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Google today launched the first Android O developer preview, available for download now at The preview includes an updated SDK with system images for the Nexus 5X, Nexus 6P, Nexus Player, Pixel, Pixel XL, Pixel C, and the official Android Emulator, and there’s even an emulator for testing Android Wear 2.0 on Android O.

In the past, Google has unveiled the next Android version and released the accompanying developer preview at its I/O developer conference. That changed last year with the release of the first Android N developer preview in March 2016, along with the Android Beta Program, which lets you get early Android builds via over-their-air updates on Nexus devices.

This year, Android O is getting previewed early like Nougat was, but the first preview isn’t being made available via Android Beta. Google is making this preview available solely by manual download and flash to emphasize it is for developers only and not intended for daily or consumer use.

Other than that, the same rules apply. This is an early look at the next version of Android, which is being referred to as Android O until Google picks a name starting with that letter. The goal is to let developers play with the build early, test their apps, and give their feedback before more details are shared at I/O 2017, scheduled for May 17 to May 19.


Today’s preview includes the following APIs and features (but you can expect much more; this is just the first preview, after all):

  • Background limits: Building on Nougat’s battery life improvements, Android O has additional automatic limits on what apps can do in the background (implicit broadcasts, background services, and location updates). These changes will make it easier to create apps that have minimal impact on a user’s device and battery.
  • Notification channels: New app-defined categories for notification content that let developers give users fine-grained control over different kinds of notifications — users can block or change the behavior of each channel individually (pictured above), rather than managing all the app’s notifications together. There are also new notification visuals and groupings.
  • Autofill APIs: Users can select an autofill app like how they select a keyboard app. The autofill app stores and secures user data, such as addresses, user names, and even passwords.
  • Picture in Picture (PIP): Users can continue watching a video while they’re answering a chat or hailing a car. Apps can put themselves in this mode from the resumed or a pausing state where the system supports it; developers can specify the aspect ratio and a set of custom interactions (such as play/pause). Other new windowing features include a new app overlay window for apps to use instead of system alert window, and multi-display support for launching an activity on a remote display.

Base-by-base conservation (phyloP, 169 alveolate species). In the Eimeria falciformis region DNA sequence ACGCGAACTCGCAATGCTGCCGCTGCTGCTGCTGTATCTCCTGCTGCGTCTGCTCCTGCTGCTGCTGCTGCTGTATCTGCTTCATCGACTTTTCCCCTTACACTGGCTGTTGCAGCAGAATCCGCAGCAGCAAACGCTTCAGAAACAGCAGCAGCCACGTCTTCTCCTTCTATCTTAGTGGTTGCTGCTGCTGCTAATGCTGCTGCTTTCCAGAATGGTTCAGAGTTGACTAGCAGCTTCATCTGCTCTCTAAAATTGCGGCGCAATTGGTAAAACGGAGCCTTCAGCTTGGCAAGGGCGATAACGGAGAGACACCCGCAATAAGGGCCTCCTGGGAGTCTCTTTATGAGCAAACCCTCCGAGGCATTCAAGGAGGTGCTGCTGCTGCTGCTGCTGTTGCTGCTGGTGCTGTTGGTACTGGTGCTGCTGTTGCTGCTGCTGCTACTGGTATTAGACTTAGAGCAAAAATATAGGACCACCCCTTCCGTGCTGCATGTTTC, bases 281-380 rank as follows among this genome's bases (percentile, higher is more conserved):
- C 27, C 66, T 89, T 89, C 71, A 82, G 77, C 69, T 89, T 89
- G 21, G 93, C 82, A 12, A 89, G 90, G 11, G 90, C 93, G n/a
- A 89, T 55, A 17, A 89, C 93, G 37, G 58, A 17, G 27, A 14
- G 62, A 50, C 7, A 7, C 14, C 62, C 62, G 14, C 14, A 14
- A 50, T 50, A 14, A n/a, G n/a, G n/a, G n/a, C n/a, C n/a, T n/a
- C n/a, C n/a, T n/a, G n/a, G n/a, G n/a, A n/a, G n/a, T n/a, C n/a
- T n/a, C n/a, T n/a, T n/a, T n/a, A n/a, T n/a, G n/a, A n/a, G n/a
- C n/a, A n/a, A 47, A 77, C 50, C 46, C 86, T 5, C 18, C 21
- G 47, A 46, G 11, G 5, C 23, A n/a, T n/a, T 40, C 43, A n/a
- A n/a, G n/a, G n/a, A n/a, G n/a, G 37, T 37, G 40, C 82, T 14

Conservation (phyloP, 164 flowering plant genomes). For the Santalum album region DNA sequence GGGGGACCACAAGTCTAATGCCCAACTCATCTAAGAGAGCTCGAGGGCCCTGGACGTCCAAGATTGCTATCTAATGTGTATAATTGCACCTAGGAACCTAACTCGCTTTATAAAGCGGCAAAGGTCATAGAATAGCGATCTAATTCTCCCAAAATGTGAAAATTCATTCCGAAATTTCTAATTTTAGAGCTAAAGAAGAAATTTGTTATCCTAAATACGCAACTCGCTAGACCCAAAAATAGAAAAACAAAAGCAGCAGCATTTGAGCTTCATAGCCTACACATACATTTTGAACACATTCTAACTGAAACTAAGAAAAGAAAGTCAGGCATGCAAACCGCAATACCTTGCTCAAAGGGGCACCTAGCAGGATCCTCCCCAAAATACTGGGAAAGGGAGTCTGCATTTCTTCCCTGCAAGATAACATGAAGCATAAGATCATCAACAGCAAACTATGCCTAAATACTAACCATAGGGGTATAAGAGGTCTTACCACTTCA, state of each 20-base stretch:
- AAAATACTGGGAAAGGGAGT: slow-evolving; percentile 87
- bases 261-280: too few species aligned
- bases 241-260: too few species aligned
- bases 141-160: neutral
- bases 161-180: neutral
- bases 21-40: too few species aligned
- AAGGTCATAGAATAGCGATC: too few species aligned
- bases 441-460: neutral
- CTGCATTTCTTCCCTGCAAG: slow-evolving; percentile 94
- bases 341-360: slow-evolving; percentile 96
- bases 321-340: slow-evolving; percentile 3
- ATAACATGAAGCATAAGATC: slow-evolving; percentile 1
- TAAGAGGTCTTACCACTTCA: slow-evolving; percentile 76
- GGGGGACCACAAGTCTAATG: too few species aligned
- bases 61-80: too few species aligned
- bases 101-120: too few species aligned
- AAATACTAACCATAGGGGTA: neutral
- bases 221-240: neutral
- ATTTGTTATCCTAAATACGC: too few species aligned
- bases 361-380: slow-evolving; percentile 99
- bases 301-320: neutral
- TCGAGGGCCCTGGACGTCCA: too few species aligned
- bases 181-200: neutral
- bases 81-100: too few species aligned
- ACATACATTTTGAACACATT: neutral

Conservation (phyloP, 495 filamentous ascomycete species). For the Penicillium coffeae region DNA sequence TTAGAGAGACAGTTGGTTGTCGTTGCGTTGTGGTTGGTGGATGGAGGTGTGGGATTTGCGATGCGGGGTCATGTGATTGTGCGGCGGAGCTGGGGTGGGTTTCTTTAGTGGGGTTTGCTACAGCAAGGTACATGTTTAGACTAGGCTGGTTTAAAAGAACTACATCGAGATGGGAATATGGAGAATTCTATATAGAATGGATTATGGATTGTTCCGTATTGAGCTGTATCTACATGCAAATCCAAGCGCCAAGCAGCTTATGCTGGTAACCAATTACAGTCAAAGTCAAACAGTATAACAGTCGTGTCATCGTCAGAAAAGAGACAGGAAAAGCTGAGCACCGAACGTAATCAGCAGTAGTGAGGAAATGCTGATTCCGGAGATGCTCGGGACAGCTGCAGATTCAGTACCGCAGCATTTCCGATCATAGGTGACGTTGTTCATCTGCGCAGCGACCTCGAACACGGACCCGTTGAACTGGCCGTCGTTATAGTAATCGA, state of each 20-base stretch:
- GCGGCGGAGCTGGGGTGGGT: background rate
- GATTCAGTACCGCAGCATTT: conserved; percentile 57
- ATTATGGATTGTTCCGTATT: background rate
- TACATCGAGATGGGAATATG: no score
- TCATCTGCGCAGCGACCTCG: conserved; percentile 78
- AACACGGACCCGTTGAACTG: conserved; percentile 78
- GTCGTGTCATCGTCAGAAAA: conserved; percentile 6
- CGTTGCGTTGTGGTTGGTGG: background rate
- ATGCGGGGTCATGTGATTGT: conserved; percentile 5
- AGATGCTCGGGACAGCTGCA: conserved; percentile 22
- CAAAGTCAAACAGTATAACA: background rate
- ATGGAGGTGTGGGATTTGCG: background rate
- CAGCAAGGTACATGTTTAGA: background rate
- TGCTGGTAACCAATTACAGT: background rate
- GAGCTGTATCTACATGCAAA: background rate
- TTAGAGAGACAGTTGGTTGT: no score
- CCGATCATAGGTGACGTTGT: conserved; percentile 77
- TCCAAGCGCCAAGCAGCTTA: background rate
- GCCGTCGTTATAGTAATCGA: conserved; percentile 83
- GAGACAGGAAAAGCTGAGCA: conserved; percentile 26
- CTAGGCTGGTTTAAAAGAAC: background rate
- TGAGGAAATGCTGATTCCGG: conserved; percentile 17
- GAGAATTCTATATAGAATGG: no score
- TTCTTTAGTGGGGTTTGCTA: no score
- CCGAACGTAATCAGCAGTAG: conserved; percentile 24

• Font resources in XML: Fonts are now a fully supported resource type. Apps can use fonts in XML layouts as well as define font families in XML by declaring the font style and weight along with the font files.
  • Adaptive icons: Developers can now create adaptive icons that the system displays in different shapes, based on a mask selected by the device. The system also animates interactions with the icons and shows them in the launcher, shortcuts, Settings, sharing dialogs, and in the overview screen.
  • Wide-gamut color for apps: Imaging app developers can take advantage of devices that have a wide-gamut color capable display. To display wide gamut images, apps will need to enable a flag in their manifest (per activity) and load bitmaps with an embedded wide color profile (AdobeRGB, Pro Photo RGB, DCI-P3, etc.).
  • Connectivity: High-quality Bluetooth audio codecs are now supported, and Sony has made their LDAC codec available. New Wi-Fi features like Neighborhood Aware Networking (NAN), based on the Wi-Fi Aware specification, are also included so that devices with the appropriate hardware, apps, and nearby devices can discover and communicate over Wi-Fi without an Internet access point. The Telecom framework introduces expanded support for calling apps to better interoperate with one another and with carrier-made calls. The ConnectionService APIs have been expanded to support calling apps which want to inform Telecom of their calls but do not want to rely on the system Phone app to display the call.
  • Keyboard navigation: A more reliable and predictable model for “arrow” and “tab” navigation that aids both developers and end users.
  • AAudio API for Pro Audio: A new native API designed specifically for apps that require high-performance, low-latency audio. Apps using AAudio read and write data via streams.
  • WebView enhancements: The multiprocess mode introduced in Nougat has been enabled by default and there is now an API to let apps handle errors and crashes. Developers can opt in their app’s WebView objects to verify URLs through Google Safe Browsing.
  • Java 8 APIs and runtime optimizations: Android now supports several new Java Language APIs, including the new java.time API. The Android Runtime is also faster than ever before, with improvements of up to 2x on some application benchmarks.
  • Partner platform contributions: Hardware manufacturers and silicon partners have accelerated fixes and enhancements. In particular, Sony Mobile has contributed more than 30 feature enhancements and 250 bug fixes to Android O.

Google is asking developers to make their app compatible with Android O so that their users can expect a seamless transition when they upgrade. Also worth checking out is the alpha release of the alpha version of the 26.0.0 support library. After you try the first preview, give feedback.

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